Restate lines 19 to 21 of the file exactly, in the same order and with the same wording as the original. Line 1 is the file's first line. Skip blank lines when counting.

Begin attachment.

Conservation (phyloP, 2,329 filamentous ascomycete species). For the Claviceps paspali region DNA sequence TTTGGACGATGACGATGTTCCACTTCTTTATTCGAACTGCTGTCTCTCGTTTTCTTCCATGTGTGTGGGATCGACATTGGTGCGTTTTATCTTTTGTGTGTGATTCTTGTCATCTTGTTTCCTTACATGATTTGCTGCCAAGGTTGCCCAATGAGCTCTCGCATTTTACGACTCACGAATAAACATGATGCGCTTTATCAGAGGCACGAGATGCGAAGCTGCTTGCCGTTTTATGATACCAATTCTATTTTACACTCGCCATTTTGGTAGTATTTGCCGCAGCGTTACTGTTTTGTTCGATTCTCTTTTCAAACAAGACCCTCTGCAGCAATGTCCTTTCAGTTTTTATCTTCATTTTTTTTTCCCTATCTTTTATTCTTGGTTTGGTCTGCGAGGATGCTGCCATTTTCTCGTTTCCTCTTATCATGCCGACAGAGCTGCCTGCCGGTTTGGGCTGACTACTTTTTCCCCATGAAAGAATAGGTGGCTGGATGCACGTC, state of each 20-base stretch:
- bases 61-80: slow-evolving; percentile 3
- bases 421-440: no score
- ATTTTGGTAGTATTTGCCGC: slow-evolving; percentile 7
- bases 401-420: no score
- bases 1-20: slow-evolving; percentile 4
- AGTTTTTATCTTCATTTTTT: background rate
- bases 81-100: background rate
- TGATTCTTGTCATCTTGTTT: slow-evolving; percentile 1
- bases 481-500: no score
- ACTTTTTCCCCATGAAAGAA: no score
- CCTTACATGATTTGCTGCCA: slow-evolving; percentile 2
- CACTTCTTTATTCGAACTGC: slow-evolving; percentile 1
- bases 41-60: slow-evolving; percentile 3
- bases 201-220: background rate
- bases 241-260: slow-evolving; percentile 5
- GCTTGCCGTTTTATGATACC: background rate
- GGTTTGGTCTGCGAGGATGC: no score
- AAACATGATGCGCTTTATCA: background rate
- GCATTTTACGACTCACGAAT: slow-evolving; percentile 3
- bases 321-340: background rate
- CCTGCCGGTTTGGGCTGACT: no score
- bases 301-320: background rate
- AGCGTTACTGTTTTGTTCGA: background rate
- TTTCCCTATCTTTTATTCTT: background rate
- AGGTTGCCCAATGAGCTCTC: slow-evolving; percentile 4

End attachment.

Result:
- AAACATGATGCGCTTTATCA: background rate
- GCATTTTACGACTCACGAAT: slow-evolving; percentile 3
- bases 321-340: background rate